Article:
英語本文：（上の英語音声と同じ内容です） Peter Thum and Jonathan Greenblatt are driving across the country in a big blue bio-diesel bus to sell bottles of cold water. But they're not just trying to raise money for their company, Ethos Water. In every city they visit, they get out of their bus, walk around the downtown area, and talk to anyone who'll listen about what people in other parts of the world go through to get a drink of water.
"The world water crisis is one of the world's largest problems," says Peter Thum. "It affects a billion people around the world. That's four times the population of the United States."
Peter Thum became aware of this problem a few years ago, when he was working in South Africa as a management consultant. When he returned home, he decided to do something about it.
"I had this idea that it was possible to create a company, Ethos Water, that could help connect people in the developed world with solving the problems in the developing world," says Mr. Thum. "So, I reached out to my business school classmate and my friend Jonathan Greenblatt and we started this company."
Mr. Greenblatt says by producing and selling bottled water here in the United States, their company is generating money to help children around the world get clean drinking water. "We were running the company from my son's bedroom in my house in Los Angeles," he says. "We were building it one store at a time, delivering water out of the back of a beat-up borrowed Volvo station wagon and created our little company, which was mainly bankrolled by the two of us for a long time. We funded it with our credit cards and our saving accounts."
Three years later, Ethos Water is on more solid financial footing. It has partnered with non-governmental organizations and funded water projects in developing countries from Africa to South Asia to Central America.
"Last year, Jonathan and I flew to Honduras and went to the village of Cholusnate where we funded a water project for a village of about 125 families," he says. "The people in that village had never had clean water access. This water project enabled them to have the materials to obtain water from about 5.5 kilometers away from their village. The water then goes into a tank where it's stored and filtered again. Then, the water goes down to a sink at every home so every single family has the ability to get clean water to drink, to bath their children, and to prepare food with."
"[Ethos Water] is a good example of a partnership we'd like to expand and work in a number of countries," says Vanessa Tobin, who is in charge of UNICEF's Water, Environment and Sanitation programs. Ms. Tobin says the lack of clean water impacts peoples' lives in many ways. "In many countries," she explains, "people don't have access to such basic needs as safe water even to wash their hands to prevent diseases, to cook, drink. In rural areas, women and girls can be walking three or four hours to collect water, which stops young girls from going to school, stops women from being able to do other tasks. We also estimate about nearly 5,000 children under the age of 5 die every day as a result of diarrheal diseases due to poor sanitation and lack of safe water."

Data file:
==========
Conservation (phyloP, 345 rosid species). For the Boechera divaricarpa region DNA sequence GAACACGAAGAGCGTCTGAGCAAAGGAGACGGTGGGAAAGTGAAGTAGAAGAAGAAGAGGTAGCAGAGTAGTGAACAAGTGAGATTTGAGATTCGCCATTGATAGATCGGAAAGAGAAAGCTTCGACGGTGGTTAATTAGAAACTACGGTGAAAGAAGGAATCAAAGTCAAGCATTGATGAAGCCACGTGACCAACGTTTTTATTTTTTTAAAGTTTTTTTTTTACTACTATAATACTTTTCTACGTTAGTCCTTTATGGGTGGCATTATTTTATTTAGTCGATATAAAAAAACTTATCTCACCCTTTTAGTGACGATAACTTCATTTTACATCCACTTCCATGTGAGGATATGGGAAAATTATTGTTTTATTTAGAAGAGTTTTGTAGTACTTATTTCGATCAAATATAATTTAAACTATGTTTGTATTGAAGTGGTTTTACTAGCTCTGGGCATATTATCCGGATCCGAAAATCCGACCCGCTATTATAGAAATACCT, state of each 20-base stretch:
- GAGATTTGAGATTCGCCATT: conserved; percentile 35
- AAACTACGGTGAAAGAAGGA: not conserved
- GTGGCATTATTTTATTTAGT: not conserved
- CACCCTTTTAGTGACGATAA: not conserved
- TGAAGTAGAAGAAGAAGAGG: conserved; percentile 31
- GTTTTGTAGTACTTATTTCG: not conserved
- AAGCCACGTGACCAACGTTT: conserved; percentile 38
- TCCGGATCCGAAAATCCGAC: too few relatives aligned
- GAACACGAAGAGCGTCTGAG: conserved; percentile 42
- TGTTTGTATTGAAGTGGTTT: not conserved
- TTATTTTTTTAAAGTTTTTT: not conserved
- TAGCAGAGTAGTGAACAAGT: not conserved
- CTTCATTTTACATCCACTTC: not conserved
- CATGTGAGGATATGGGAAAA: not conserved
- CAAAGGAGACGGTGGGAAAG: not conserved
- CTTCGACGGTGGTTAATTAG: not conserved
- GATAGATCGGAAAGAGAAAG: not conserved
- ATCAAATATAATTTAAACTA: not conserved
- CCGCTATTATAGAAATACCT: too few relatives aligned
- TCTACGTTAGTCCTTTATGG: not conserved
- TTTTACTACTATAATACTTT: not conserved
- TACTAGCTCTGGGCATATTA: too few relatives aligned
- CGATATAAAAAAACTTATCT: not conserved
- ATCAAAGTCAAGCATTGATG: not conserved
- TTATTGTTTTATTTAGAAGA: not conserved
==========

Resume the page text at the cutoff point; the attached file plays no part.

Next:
Since 2002, Ethos has donated about $100,000 of its sales to international water projects. Ethos was sold earlier this year to Starbucks Coffee Company, but its mission continues under the sponsorship of the new owner. Supporting the world water cause will ultimately bring more profits to Starbucks.
David Hessekiel is president of the Cause Marketing Forum, which connects companies with charities. He says this phenomenon is called 'cause-related marketing,' and it has been around for over 20 years. The concept became widely known in 1983, when American Express, the credit card company, created a major campaign to support the renovation of the statue of Liberty and the Ellis Island landmark in New York. At that time, they linked usage of their card to contributions to those projects, and raised close to $2 million, while also seeing tremendous increases in their business.
Over the years, he says, this approach of "doing well by doing good" has become a successful - and popular - marketing strategy.
" We're living at a very exciting time in cause marketing," he says. "What was once the domain of the few very idealistic companies perhaps, is now being recognized by the largest companies in the world as an important aspect of how you do business. Not only do you need to satisfy shareholders, but you need to satisfy customers, to keep your employees feeling that they work in a good environment. Cause marketing efforts and corporate social initiatives are a wonderful way in which businesses benefit, causes benefit, and society benefits."
That's exactly what the Ethos Water founders hope to achieve through their 10-week Walk for Water. They began their campaign August 3 on the East Coast, in New York City, and will end it September 29 in Seattle, on the West Coast. They say the people they've met so far feel good about buying a bottle of water, knowing their purchase will help others around the world enjoy drinking clean water, as well.